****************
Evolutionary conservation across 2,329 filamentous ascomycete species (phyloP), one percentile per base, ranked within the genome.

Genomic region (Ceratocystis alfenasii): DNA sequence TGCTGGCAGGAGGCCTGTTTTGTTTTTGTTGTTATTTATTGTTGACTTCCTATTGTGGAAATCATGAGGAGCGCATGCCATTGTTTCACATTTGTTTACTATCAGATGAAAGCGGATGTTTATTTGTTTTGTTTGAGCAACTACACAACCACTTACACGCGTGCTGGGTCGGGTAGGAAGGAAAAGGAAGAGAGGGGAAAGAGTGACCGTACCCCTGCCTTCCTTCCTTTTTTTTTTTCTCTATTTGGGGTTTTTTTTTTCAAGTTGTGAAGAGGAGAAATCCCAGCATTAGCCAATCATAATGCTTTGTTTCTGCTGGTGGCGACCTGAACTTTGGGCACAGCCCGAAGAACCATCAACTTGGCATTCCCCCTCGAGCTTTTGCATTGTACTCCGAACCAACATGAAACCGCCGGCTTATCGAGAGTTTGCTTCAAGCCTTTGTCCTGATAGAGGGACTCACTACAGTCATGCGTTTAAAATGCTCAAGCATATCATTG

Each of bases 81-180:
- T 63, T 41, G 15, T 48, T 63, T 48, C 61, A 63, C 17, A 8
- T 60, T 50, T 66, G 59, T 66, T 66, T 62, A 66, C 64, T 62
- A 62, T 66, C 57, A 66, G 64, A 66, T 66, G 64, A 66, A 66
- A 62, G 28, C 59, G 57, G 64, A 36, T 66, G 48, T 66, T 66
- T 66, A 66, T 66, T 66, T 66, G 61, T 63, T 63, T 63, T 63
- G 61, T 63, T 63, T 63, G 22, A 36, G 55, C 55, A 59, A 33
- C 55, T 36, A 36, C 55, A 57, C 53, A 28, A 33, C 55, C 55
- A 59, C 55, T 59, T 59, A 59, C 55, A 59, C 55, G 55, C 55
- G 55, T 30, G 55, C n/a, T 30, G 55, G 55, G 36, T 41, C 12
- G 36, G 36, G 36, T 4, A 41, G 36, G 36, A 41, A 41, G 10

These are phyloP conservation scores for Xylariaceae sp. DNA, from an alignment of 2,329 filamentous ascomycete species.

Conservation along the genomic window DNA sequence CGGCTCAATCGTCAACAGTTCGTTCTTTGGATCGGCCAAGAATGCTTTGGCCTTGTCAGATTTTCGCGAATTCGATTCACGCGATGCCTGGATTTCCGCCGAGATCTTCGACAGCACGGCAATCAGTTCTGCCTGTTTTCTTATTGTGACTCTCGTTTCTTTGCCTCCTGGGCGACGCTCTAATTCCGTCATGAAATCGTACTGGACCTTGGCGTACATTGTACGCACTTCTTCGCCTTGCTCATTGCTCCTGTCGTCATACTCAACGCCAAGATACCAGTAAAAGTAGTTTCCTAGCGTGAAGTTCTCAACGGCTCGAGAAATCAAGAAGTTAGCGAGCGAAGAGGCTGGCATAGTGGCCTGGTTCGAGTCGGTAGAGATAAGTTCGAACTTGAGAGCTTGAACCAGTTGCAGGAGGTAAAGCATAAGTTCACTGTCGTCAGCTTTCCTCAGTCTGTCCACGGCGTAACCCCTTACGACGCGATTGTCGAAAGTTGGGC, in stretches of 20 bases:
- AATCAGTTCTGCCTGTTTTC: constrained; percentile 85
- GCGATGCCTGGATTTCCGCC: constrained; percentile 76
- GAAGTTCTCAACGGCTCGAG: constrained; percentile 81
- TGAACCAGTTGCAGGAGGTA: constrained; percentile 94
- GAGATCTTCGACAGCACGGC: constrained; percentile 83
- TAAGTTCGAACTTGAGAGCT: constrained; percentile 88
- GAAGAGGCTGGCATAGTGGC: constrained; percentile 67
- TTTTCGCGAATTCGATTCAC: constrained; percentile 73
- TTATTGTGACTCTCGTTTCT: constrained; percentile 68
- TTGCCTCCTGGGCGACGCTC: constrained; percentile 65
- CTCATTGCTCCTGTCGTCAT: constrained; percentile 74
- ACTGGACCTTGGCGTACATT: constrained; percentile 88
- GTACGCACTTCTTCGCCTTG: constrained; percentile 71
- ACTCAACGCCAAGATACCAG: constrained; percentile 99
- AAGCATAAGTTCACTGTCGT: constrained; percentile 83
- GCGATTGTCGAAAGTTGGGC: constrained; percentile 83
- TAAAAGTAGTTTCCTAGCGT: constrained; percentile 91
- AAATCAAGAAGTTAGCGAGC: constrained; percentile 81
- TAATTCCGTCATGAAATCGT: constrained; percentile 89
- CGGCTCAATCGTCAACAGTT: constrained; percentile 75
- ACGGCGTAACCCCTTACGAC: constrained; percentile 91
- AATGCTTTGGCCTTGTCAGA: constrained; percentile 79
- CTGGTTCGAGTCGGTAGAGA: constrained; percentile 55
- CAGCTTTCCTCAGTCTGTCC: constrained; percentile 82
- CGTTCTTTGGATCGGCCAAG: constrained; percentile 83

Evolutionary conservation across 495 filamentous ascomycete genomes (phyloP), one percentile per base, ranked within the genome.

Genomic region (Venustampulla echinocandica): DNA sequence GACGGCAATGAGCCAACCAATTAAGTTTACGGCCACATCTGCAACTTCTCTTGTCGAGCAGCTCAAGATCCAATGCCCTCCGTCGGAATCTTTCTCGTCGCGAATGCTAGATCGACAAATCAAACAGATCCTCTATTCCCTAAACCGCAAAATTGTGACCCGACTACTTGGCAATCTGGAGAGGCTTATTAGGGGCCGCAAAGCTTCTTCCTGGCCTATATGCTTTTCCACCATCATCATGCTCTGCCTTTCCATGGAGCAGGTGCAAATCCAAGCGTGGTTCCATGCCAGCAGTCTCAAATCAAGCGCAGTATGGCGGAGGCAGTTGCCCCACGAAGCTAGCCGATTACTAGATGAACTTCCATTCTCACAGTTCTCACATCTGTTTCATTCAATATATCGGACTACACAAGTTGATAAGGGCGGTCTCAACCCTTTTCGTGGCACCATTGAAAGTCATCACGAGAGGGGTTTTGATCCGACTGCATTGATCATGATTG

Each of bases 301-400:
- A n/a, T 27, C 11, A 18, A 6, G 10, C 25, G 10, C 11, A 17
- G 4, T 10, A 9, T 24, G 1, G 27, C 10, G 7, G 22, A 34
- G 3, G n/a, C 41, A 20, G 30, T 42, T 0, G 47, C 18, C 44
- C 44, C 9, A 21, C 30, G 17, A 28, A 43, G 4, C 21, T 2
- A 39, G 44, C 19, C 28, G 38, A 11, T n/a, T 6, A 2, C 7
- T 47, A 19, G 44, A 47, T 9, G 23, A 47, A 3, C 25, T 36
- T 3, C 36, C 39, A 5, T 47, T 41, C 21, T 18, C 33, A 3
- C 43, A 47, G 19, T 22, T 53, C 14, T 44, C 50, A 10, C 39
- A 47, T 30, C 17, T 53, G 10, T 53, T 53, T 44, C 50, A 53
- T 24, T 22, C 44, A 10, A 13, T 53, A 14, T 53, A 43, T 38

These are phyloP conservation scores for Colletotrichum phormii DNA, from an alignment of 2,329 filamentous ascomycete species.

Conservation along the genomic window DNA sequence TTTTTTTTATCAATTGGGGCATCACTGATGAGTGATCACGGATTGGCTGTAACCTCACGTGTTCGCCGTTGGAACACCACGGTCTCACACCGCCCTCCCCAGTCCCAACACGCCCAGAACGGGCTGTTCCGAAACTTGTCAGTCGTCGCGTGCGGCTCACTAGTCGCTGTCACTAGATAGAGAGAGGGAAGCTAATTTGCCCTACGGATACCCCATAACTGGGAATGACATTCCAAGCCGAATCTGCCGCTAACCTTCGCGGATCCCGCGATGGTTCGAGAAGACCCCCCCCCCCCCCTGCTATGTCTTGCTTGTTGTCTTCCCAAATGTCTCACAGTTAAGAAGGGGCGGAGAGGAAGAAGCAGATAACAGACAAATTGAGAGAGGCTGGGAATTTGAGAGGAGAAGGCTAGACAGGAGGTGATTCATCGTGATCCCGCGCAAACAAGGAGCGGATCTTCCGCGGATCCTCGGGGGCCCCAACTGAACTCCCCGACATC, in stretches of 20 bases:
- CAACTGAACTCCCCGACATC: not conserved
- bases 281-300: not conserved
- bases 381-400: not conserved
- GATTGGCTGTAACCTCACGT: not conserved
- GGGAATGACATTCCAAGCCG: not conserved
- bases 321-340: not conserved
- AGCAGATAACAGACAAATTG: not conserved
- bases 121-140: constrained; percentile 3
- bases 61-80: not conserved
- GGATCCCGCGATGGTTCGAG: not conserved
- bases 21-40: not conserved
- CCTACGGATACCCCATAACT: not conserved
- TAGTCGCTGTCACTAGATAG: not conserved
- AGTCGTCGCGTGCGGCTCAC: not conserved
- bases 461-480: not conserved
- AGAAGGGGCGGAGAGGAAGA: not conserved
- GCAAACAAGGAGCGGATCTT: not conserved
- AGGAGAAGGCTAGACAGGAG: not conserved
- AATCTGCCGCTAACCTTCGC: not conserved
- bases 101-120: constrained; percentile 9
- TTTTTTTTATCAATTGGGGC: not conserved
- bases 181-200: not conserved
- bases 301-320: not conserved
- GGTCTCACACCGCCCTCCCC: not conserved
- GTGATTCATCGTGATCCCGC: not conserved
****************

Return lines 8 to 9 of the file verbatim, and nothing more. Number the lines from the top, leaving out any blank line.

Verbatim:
- T 66, A 66, T 66, T 66, T 66, G 61, T 63, T 63, T 63, T 63
- G 61, T 63, T 63, T 63, G 22, A 36, G 55, C 55, A 59, A 33